Making Sure You Get Paid

March 26, 2018

When you receive money through direct deposit, send a mortgage payment online, or deposit a paper check, you are most likely benefiting from the work of the Federal Reserve's Retail Payments Office. The office handles millions of these basic but vital transactions every day. The Atlanta Fed manages the Retail Payments Office for the Federal Reserve System, helping to ensure that money flows through the economy safely and efficiently.

Much of the office's work takes place away from public view. But it is critical. The office processes transactions made through the Fed's automated clearing house (ACH) service, an electronic network that facilitates credit and debit payments between banks. The office also clears checks.

Watch this video: The Fed Explains the Payments System.

"If we don't do our job right, your money doesn't show up in your bank account on payday, for example, and that's not a good thing," said Jeff Devine, a senior vice president in the Retail Payments Office.


In 2017, the Retail Payments Office handled 15.5 billion transactions—with a value of more than $28.8 trillion—through the Fed's own clearing house network, FedACH. Last year, this service processed about 72 percent of the nation's total ACH transactions.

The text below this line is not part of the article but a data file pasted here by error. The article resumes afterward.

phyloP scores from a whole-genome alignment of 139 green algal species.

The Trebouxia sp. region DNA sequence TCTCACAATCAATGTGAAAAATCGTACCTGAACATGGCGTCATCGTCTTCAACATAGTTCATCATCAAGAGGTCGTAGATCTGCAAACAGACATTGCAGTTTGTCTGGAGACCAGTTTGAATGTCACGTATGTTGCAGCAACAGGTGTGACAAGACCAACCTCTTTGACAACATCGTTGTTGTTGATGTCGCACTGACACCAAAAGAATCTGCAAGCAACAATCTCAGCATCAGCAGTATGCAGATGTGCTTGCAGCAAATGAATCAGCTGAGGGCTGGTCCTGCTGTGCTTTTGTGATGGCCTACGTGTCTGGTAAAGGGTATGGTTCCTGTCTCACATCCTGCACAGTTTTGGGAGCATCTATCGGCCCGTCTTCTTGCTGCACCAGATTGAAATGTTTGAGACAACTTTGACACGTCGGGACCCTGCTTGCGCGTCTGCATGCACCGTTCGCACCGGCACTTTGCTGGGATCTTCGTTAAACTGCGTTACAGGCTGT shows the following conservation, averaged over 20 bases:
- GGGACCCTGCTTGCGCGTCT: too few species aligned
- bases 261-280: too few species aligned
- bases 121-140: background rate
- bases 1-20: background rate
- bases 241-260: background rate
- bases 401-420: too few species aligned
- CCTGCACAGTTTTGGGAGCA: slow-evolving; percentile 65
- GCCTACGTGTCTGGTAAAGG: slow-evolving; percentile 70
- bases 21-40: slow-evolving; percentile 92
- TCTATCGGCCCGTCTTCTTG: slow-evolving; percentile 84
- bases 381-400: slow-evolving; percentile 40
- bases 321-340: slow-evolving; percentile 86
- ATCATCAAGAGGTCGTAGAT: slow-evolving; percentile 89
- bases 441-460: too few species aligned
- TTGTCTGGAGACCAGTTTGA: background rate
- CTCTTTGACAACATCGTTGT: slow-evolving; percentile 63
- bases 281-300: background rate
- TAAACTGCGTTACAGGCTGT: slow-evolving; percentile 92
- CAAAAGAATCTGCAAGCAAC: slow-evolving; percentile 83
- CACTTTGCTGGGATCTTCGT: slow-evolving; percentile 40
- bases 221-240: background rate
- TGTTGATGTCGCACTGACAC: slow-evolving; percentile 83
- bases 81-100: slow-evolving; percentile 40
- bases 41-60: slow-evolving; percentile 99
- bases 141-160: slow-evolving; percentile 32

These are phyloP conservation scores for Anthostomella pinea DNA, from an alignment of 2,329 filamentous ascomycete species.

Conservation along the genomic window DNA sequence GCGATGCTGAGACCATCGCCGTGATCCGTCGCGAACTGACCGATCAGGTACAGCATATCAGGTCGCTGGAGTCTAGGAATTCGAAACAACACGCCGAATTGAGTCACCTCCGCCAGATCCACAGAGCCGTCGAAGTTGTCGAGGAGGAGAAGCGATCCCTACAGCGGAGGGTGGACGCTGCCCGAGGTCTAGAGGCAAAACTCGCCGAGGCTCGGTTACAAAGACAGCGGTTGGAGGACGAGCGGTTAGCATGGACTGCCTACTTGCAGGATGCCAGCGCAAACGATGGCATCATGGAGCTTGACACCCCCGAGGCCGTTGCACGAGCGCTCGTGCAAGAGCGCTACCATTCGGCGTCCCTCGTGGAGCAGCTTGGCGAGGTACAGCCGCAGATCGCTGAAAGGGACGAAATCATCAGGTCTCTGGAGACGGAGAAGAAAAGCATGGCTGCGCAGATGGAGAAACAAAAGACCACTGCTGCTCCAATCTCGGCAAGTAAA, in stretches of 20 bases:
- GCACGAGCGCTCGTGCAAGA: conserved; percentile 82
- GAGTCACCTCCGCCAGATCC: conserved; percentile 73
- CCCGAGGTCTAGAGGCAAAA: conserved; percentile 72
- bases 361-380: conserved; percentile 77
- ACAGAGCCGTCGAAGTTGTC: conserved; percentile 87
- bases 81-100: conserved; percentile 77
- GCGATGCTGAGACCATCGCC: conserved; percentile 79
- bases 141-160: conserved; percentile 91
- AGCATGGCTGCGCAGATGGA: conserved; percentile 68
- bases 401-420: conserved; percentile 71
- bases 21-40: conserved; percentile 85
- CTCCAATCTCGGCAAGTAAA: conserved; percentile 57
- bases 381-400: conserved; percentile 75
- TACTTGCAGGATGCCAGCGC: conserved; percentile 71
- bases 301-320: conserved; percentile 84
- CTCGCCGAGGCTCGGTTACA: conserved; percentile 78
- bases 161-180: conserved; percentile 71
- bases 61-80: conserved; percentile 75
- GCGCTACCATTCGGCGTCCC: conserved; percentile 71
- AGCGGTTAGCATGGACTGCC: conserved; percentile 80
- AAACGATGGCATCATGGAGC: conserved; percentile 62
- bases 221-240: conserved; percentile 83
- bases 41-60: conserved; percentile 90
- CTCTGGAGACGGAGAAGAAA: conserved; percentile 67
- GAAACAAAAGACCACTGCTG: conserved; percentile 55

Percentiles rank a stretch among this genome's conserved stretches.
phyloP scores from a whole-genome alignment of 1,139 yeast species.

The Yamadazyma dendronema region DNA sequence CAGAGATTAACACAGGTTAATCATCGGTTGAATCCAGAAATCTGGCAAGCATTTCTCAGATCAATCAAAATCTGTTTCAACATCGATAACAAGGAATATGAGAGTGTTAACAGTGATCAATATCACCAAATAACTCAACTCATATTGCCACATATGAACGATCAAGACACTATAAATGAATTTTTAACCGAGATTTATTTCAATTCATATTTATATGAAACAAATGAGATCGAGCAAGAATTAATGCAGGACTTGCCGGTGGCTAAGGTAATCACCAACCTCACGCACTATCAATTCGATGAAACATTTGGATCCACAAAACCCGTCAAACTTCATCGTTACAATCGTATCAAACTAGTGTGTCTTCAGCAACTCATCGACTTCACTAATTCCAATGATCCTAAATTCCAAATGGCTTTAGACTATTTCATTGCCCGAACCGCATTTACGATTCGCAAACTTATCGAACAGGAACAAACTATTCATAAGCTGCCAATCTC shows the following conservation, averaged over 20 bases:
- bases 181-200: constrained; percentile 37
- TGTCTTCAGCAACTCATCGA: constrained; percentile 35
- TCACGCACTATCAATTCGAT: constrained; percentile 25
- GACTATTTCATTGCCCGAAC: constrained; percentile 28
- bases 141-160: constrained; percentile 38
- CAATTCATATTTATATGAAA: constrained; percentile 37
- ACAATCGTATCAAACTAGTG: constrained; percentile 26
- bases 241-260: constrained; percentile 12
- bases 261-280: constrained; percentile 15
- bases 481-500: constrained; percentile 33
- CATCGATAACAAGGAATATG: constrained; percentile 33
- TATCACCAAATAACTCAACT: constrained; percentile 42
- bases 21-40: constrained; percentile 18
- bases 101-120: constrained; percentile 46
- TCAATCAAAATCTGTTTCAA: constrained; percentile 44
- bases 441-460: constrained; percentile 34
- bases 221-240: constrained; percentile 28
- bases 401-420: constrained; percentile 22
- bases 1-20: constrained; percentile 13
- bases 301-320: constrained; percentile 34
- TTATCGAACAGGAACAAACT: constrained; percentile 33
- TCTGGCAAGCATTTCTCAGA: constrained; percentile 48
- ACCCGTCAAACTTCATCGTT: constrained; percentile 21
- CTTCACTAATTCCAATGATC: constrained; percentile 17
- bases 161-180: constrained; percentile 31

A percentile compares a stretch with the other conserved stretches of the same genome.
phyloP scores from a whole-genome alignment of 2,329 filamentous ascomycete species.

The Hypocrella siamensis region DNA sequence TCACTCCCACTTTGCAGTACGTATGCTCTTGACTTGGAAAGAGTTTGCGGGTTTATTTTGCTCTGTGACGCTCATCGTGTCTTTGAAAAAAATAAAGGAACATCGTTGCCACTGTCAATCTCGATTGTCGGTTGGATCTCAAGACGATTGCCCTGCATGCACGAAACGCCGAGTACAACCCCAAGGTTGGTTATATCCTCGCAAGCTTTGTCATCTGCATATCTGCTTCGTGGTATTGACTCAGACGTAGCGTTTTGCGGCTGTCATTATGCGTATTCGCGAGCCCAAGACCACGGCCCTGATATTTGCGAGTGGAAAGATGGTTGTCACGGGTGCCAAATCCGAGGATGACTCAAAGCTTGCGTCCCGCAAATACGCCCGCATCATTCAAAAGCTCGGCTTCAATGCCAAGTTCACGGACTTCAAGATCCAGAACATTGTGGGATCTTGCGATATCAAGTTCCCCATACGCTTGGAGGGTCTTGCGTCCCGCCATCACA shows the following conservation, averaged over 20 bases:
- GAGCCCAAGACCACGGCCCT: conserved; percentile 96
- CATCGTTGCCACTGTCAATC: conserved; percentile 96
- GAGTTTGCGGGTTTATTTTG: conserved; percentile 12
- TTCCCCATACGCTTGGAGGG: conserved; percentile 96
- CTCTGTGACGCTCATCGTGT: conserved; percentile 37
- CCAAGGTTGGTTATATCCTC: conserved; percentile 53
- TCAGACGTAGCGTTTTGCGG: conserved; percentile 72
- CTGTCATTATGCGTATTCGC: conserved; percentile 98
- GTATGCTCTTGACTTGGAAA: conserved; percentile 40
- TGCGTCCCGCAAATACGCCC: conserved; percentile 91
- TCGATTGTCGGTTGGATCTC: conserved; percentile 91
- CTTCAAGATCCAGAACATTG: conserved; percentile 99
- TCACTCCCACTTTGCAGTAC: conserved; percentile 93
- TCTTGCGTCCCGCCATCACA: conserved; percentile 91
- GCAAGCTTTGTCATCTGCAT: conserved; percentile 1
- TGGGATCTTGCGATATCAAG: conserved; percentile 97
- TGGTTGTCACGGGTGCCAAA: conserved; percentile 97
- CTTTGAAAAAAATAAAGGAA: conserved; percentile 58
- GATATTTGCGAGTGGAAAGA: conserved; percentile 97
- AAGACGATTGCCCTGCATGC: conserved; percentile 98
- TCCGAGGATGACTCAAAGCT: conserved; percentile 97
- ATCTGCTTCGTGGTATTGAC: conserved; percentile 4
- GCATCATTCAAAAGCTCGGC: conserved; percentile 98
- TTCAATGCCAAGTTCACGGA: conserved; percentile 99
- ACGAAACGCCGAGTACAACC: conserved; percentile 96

The Retail Payments Office also cleared about 5.2 billion checks in 2017, 40 percent of the nation's total checks. While that is a sizable amount, the number of checks has steadily declined in recent years as consumers and businesses take advantage of more efficient electronic payment alternatives such as ACH transactions.

The Fed, through its 12 Reserve Banks, is the leading provider of payment services to banks. It competes with private-sector parties for ACH and check services, and charges fees that are published on the website.

The transparent pricing helps set a ceiling for other providers of payment clearing services in the marketplace. "It makes the cost of the transaction between banks clear and acts as a governor on interbank clearing costs," said Devine. "That's one of the roles the Fed plays that helps support the efficiency and stability of the payments system."

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